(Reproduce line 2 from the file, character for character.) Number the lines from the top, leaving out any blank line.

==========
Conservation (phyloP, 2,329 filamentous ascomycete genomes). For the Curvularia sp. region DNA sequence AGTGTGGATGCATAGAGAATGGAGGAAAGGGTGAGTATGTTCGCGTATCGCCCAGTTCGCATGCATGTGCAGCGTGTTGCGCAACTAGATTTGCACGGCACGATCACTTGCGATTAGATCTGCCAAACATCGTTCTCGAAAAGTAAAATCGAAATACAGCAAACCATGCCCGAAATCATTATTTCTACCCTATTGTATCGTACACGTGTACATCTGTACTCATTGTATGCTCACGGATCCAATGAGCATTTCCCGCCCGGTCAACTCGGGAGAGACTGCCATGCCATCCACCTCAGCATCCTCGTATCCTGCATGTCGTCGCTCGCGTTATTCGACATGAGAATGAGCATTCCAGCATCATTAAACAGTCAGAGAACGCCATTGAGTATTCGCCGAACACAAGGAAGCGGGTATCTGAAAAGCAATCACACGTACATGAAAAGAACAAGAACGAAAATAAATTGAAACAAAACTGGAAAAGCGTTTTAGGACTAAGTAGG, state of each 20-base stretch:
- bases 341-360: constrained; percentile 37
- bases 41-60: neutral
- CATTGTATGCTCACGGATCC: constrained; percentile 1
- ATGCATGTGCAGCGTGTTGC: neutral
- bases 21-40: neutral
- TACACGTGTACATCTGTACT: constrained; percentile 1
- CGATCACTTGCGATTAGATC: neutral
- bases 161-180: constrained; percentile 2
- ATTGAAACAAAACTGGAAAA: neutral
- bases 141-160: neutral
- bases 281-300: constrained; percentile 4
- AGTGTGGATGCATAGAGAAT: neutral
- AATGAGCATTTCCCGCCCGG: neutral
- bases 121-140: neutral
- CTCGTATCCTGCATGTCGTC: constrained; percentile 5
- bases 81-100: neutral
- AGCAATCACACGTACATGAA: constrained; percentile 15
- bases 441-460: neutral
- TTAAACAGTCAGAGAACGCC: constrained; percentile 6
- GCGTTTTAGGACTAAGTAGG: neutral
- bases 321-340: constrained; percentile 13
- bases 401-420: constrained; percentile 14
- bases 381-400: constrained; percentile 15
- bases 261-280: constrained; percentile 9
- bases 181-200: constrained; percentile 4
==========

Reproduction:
- bases 341-360: constrained; percentile 37